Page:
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Old 04-23-2019, 06:55 PM   #31
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Re: Question about Dewalt 20V cordless batteries


Never had that problem but I've heard others complain about it. All my drills are the premium hammerdrill models, 2 are brushed and one is brushless, all of them have the ratcheting chuck. I snug up the bit while holding onto the chuck and pulling the trigger, but then I"ll grip the chuck and give it a final cinch tight without running the motor. I'll always hear 2-3 ratcheting clicks and the bit never comes loose under any condition or use. These drills have easily the best chucks I've ever owned or used, WAY better than my old 18 or 14.4 had.

Think I remember reading somewhere they used a lesser chuck on some of the earlier, lower-end 20v models and they weren't the ratcheting chuck. The brushless motor accelerates so rapidly that without the ratchet it could actually jar the chuck loose when used in reverse.
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Old 04-24-2019, 12:26 PM   #32
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Re: Question about Dewalt 20V cordless batteries


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Originally Posted by iamrfixit View Post
Never had that problem but I've heard others complain about it. All my drills are the premium hammerdrill models, 2 are brushed and one is brushless, all of them have the ratcheting chuck. I snug up the bit while holding onto the chuck and pulling the trigger, but then I"ll grip the chuck and give it a final cinch tight without running the motor. I'll always hear 2-3 ratcheting clicks and the bit never comes loose under any condition or use. These drills have easily the best chucks I've ever owned or used, WAY better than my old 18 or 14.4 had.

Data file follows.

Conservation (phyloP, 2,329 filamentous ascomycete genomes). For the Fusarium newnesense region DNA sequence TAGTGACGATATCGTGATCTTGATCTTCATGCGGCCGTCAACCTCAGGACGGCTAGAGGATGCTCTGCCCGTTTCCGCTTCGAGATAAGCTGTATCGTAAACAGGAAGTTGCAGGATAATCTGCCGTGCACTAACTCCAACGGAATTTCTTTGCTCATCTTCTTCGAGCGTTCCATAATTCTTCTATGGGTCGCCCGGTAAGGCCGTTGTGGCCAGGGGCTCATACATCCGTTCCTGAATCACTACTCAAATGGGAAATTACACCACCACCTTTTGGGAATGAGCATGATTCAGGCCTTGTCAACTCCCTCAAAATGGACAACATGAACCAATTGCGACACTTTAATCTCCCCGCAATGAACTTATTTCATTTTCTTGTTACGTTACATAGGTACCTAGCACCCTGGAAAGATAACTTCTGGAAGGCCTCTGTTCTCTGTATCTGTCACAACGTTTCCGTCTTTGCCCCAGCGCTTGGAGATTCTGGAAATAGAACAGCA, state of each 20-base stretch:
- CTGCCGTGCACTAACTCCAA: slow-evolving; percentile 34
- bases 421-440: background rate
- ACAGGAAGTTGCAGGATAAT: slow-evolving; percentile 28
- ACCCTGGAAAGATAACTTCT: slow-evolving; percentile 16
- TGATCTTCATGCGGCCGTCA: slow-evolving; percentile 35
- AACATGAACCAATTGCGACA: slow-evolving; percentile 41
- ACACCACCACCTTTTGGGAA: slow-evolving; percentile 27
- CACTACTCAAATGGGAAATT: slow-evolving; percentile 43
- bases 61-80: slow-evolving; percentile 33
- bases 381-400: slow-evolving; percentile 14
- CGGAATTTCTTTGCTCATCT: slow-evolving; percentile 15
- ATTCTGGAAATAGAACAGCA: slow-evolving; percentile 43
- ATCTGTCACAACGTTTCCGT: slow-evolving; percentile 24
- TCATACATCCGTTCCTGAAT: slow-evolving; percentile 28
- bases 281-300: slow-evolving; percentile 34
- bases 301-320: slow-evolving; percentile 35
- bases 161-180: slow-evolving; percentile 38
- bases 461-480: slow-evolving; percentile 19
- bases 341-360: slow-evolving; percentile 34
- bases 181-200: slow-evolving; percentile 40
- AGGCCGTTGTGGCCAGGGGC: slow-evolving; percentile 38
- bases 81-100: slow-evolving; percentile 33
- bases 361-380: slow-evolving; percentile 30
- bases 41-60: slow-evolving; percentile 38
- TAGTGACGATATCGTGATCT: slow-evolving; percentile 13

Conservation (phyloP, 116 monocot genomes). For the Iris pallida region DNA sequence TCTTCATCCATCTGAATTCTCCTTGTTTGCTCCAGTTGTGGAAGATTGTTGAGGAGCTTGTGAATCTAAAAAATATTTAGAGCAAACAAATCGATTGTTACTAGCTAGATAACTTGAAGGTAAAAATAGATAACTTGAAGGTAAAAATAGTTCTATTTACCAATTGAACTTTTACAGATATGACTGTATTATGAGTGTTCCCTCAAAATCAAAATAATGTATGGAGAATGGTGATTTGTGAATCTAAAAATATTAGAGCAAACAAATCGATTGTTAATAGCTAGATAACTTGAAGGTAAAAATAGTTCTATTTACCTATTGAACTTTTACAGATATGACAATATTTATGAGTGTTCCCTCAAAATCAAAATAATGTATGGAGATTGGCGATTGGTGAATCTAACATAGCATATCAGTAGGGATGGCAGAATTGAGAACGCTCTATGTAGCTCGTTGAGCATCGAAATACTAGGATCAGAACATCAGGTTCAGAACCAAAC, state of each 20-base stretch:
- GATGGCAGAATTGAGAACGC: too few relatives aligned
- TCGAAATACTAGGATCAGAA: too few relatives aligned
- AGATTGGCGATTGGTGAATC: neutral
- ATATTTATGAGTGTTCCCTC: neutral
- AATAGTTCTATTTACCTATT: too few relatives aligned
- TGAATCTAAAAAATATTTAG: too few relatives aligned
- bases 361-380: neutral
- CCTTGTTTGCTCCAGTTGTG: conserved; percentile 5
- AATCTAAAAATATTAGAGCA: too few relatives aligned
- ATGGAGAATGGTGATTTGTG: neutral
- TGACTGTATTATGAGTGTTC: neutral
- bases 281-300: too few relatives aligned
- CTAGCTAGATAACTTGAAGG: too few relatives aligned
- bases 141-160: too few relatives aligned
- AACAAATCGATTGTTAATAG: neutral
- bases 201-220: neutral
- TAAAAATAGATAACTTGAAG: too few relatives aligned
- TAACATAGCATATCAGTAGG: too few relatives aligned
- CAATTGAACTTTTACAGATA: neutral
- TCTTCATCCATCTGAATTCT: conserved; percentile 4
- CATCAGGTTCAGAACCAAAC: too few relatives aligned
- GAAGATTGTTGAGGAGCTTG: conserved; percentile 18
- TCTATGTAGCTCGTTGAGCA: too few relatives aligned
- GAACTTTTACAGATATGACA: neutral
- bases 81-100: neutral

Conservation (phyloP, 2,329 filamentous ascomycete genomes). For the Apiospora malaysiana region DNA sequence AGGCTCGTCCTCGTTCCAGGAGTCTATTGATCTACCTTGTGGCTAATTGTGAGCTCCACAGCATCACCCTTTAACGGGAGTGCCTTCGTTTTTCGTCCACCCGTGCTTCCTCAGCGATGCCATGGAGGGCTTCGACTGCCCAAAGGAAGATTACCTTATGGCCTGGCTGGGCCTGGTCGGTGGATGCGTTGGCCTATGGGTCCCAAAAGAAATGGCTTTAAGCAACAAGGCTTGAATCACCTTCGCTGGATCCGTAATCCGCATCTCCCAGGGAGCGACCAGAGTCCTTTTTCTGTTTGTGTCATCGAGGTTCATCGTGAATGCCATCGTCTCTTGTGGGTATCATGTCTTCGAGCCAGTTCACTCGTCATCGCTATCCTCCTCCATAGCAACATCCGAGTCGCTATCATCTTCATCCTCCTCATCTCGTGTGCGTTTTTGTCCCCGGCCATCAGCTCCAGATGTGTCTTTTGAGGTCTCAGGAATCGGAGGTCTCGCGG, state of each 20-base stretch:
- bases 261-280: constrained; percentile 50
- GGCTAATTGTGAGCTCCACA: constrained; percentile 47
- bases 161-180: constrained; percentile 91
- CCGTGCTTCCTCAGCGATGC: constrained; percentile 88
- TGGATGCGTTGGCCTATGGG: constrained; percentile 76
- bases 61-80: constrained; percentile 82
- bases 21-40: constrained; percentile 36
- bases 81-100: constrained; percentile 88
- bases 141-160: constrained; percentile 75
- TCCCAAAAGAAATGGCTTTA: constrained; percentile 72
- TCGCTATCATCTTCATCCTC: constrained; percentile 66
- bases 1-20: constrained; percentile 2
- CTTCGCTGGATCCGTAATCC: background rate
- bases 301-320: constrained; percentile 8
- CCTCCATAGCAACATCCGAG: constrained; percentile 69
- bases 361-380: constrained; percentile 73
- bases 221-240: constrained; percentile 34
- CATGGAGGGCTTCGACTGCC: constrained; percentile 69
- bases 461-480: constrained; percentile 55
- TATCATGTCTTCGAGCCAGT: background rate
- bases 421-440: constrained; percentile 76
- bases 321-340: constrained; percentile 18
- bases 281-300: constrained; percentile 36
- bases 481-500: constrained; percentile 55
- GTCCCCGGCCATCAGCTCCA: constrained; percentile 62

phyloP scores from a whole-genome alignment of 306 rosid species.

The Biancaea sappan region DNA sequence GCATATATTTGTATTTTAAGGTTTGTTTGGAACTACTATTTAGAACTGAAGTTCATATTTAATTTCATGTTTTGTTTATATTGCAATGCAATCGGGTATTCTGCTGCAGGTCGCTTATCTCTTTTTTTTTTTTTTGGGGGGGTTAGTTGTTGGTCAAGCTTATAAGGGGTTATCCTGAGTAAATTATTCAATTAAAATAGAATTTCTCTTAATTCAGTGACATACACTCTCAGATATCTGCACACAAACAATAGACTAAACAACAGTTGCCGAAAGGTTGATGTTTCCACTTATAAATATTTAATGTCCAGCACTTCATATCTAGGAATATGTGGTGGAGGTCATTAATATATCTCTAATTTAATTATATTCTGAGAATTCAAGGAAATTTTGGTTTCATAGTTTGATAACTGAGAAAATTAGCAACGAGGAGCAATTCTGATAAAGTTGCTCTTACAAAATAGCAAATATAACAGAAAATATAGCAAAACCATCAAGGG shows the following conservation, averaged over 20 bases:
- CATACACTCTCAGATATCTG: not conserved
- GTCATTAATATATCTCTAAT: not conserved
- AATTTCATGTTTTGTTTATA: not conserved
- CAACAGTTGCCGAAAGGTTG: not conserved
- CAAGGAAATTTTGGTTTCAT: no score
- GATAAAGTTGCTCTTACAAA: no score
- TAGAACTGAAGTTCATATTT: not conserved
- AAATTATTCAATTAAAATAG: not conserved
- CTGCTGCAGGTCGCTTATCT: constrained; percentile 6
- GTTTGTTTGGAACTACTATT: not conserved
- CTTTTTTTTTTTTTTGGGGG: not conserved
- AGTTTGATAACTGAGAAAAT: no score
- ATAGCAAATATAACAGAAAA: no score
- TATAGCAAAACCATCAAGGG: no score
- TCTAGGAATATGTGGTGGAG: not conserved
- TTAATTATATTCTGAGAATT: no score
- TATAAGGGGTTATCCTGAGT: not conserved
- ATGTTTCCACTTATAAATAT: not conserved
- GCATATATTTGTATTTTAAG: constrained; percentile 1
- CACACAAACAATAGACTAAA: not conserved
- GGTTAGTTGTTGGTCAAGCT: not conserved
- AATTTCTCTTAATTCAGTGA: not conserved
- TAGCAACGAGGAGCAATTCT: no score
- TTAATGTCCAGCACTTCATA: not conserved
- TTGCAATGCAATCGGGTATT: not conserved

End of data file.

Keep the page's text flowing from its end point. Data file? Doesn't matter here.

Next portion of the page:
Think I remember reading somewhere they used a lesser chuck on some of the earlier, lower-end 20v models and they weren't the ratcheting chuck. The brushless motor accelerates so rapidly that without the ratchet it could actually jar the chuck loose when used in reverse.
I have a couple old Black and Decker that work better than the Dewalt. I have been really disappointed in the quality.
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Old 04-24-2019, 03:55 PM   #33
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Re: Question about Dewalt 20V cordless batteries


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I have a couple old Black and Decker that work better than the Dewalt. I have been really disappointed in the quality.

As with anything you"ll find folks on either side of the fence. I've spent many thousands on DeWalt stuff, only ever had one dewalt that I would consider a dud, it was a lower end (all plastic/no metal gear case) 14.4 drill. The old B&D pro models are where the modern yellow DeWalt tools originated from. Been owned by B&D for 60 years.

We've built grain bins since the late 90's, that work is extremely tough on tools. They often fall to the concrete, get wet or end up in dirt or mud. We have about 8 cordless 3/8 and 1/2 impacts, used for moving the bin jacks, building roof sub-structure, installing roof panels and general equipment assembly. Also in cordless we have 3 or 4 drills, a couple recip saws, couple grinder/cutoff tools and probably 24+ batteries.

For tightening the thousands of bolts that assemble the tank we run 2, 3 even 4 half inch corded impacts at a time depending on the size of the crew working that day. Work the heck out of all the tools every single day and have very few failures. If one does fail it was usually due to dropping and physically breaking something or getting them wet. We buy a couple new each year and retire the old as they die. Date every one and usually get 3-4 years out of them.

Lots of love for makita on here, but two of the worst tools I ever owned were makita. We used to run a few cordless milwaukee but the cordless 3/8 impacts were too fat, heavy and just run too slow, no matter the setting the drills always seem at the wrong speed for the job. They were consistently the last tools still in the box, the crew would argue over who got stuck with them. The grinder and recip saw both worked good, still have a couple around. The 1/2 corded impact was pretty universally hated, did not work well for our application.
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